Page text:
Welcome to the pre-launch of the Back Paddock Opterra platform for digital agriculture and it’s about integration on multiple fronts.
The Opterra development is based on feedback from our clients that in order to optimize productivity croppers need to combine soil, water, plant data and mixed farmers need to integrate livestock data as well.
So, what is Opterra?
At its core, it’s an architecture to bring all the elements that need to be managed on-farm into a single environment, to then build-out what needs to integrate with that core environment…what falls out of that is the list of other technologies that complement each other but have previously been disconnected. A great example is traditional soil-testing (below the ground agronomy) combined with spatial imagery (above the ground), where a biomass image can provide insight into where and how to divide a paddock into pragmatic management zones, to determine soil-test sites and later for paddock inspection and so on.
It’s also very much about designing from the get-go, a platform that is ready to interconnect and interoperate with other applications and platforms. Initially, there’s just four integration partners but over the next five years with the expansion of on-farm internet-connected devices and machines it’s expected there’ll be hundreds of separate vendors, all part of a interconnected, networked environment. So, in one way it’s an integration of the Aussie homegrown vendors, but also looking at the continuum of the farming cycle from pre-season planning to post-season analysis, on a perpetual basis.
In stage I, in an industry first, we’re bringing livestock planning in alongside crop-planning. Meaning that we’ve added the APVMA-registered animal and veterinary health product catalogue to the Back Paddock Master Database, to enable mob-planning to replicate crop-planning.
In the past five years, the agronomic world has changed substantially. We’ve moved from mostly paper-based content to electronic, largely by the availability of mobile devices with wireless connectivity such the iPhone and iPad, that have made use of mobile-apps in the field. Another trend has emerged though, that is causing the next wave of disruption based around the reality that in agriculture we’ve collectively created hundreds of applications yet ‘nothing talks to anything else’.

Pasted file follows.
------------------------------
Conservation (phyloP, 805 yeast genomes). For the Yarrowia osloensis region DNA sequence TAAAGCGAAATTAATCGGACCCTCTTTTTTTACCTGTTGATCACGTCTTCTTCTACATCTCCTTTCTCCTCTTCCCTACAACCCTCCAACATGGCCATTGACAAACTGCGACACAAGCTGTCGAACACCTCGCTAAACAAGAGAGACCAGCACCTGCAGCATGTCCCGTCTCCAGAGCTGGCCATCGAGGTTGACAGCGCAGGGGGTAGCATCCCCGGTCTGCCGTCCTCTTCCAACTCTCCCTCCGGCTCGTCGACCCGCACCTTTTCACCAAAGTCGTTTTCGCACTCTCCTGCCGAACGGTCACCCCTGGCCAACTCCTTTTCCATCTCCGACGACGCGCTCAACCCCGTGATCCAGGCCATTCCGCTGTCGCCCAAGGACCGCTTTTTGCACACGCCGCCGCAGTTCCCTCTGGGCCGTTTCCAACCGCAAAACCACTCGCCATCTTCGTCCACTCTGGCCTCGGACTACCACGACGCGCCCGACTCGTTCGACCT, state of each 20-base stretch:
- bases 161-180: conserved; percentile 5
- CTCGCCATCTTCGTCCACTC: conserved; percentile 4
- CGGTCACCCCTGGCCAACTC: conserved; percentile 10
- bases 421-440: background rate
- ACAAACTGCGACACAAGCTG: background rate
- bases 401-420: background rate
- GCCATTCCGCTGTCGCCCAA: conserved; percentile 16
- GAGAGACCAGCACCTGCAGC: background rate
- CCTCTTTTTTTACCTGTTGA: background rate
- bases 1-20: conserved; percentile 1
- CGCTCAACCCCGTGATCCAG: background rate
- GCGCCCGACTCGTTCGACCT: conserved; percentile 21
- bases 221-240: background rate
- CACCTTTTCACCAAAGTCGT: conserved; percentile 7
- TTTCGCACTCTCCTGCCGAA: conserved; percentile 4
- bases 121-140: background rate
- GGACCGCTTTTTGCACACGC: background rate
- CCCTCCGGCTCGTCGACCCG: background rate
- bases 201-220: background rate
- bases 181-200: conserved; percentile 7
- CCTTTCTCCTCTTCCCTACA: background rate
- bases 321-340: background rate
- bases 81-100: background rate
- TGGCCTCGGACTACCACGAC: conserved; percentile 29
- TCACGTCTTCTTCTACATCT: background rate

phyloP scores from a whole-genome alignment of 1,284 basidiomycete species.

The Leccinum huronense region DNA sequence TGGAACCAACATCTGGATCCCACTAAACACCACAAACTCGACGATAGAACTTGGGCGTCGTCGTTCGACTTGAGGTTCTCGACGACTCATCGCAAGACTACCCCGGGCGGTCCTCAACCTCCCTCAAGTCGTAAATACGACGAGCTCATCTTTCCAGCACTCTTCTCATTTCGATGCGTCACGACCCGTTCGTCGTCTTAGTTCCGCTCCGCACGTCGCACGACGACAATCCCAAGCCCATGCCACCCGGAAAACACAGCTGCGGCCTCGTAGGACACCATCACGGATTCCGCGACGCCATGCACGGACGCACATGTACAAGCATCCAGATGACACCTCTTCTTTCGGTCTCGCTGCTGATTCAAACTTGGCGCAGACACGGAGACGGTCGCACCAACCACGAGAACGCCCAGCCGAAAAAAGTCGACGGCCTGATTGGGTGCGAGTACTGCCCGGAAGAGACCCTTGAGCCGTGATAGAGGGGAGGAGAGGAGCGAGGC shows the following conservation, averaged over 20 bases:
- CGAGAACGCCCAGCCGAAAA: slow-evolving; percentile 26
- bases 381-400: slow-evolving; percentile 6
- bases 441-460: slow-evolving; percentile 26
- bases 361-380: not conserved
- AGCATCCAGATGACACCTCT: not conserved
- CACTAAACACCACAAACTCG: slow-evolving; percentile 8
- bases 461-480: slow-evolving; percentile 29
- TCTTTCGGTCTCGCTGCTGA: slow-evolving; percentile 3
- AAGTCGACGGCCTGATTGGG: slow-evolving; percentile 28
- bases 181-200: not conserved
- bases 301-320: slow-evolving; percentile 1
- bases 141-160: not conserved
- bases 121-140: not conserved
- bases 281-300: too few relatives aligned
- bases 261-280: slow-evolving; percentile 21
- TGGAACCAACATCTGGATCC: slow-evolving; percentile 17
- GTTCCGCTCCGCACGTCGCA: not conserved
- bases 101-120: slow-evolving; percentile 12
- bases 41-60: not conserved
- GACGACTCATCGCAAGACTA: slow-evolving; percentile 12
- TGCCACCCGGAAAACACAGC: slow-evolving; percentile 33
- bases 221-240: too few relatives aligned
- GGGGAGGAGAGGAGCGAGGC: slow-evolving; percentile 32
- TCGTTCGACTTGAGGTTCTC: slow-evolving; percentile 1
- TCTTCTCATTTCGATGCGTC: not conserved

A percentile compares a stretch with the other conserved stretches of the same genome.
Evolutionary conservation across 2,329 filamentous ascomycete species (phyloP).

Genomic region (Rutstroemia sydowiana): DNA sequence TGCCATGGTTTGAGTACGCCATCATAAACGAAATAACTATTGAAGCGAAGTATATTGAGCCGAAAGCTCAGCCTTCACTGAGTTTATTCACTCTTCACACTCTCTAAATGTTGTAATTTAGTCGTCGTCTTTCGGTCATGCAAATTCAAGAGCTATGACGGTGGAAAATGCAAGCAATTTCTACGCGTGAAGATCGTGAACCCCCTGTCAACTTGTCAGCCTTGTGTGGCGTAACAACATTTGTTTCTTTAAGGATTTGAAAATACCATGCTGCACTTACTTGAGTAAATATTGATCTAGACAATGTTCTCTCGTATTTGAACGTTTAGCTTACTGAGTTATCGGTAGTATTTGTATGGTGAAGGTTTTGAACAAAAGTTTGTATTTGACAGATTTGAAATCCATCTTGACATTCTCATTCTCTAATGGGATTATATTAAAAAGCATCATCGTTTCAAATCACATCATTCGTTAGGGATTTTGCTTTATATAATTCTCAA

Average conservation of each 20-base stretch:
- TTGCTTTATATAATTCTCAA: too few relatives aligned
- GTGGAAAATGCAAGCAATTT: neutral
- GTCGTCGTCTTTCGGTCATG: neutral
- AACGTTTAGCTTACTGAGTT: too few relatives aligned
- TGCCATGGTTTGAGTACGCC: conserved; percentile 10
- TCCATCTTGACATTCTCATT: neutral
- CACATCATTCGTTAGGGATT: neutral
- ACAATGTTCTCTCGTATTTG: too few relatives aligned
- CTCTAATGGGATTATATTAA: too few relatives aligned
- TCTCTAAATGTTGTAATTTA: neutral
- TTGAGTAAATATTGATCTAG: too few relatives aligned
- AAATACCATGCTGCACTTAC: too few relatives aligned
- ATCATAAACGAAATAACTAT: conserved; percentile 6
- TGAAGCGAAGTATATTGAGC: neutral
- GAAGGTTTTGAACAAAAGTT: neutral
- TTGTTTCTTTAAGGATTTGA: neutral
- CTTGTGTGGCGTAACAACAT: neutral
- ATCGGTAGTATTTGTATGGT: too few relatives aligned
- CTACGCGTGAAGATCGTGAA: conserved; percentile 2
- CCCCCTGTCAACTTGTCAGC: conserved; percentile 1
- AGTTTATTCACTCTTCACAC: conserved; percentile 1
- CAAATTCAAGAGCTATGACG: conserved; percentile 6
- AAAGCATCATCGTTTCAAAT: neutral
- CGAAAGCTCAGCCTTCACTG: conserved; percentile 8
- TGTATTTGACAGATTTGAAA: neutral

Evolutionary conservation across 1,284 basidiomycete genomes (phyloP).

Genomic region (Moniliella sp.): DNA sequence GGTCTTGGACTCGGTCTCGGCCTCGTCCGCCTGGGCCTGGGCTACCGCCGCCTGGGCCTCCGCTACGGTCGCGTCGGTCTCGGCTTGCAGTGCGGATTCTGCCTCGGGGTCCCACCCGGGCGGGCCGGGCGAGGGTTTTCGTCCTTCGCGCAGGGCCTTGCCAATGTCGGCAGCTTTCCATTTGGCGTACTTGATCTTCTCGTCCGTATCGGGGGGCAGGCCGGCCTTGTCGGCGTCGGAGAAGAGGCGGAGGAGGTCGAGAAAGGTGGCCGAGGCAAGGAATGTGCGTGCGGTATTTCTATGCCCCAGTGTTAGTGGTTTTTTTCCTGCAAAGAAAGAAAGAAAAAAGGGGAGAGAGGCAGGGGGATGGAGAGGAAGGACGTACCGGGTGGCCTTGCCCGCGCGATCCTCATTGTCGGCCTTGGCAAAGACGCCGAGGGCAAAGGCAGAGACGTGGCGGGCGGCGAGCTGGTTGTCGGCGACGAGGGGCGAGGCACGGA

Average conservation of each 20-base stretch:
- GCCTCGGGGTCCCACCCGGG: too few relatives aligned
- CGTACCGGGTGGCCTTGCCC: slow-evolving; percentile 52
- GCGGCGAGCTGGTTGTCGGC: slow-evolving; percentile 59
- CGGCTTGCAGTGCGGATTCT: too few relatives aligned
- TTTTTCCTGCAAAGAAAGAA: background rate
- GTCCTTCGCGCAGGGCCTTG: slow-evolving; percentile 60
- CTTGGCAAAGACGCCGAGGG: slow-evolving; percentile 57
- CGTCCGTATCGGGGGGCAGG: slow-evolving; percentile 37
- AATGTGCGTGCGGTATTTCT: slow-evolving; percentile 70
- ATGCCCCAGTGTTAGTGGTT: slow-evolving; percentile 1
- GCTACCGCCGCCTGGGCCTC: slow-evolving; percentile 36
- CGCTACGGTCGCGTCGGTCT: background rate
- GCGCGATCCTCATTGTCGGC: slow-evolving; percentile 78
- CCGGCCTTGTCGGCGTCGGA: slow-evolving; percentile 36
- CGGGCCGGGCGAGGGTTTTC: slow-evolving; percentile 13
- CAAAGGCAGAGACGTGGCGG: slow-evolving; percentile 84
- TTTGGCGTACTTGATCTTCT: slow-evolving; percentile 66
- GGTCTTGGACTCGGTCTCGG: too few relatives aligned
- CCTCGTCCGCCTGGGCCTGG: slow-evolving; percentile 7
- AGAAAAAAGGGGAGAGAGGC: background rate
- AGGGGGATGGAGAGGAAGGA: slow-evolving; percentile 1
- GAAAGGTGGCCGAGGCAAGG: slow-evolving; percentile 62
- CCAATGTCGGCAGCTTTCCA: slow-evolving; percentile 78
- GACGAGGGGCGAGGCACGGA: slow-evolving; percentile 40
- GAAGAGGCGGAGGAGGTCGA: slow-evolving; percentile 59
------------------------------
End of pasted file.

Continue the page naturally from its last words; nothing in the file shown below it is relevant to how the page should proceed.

The industry is now screaming out for someone to ‘join-the-dots’ by taking the fundamental (data) requirements around farmer, farm, paddock, zone and making that available to as many applications that need it, as today to use more than one application on farm requires that housekeeping to be duplicated. That core aggregation then defines the second stage development for Opterra, to enable many applications to share and more importantly integrate information to enable complex interpretation to occur. Back Paddock has done that for many years with the interpretation of soil-test results to crop-type specific nutrition programs and now the next iteration is the interpretation of available feed within a paddock, to the optimisation of available energy to a livestock mob.
Opterra Livestock Integration – the trial period.
Opterra is a multi-year, multi-stage project with initial rollout across 2018. Back Paddock is working with a now-established early-adopter group to drive the development of what will become the unique platform integrating soil, water, plant and animal. The first piece of that program of work is to integrate animal and veterinary products to the master database, such that livestock planning can occur alongside crop and pasture planning and for the first time enable whole-farm planning across mixed-farming enterprises.
In parallel, our Dr Chris Dowling is working with TPC Agriculture’s Mark Emonson on the feed-budgeting ‘maths and science’ to take the crop and pasture nutrition ‘interpretation’ to the level of mapping livestock classes to the available dry matter in paddock. There’s enormous industry interest in the outcome of the work to address the need to optimise stocking rates, better manage pastures (sustainability) and maximise profits. We invite any further expressions of interest if you have an appetite to assist us with the project.
We welcome you to read on to the following pages for some insight into the initial launch partners and the core context of where and how they are core to the broader platform for digital agriculture.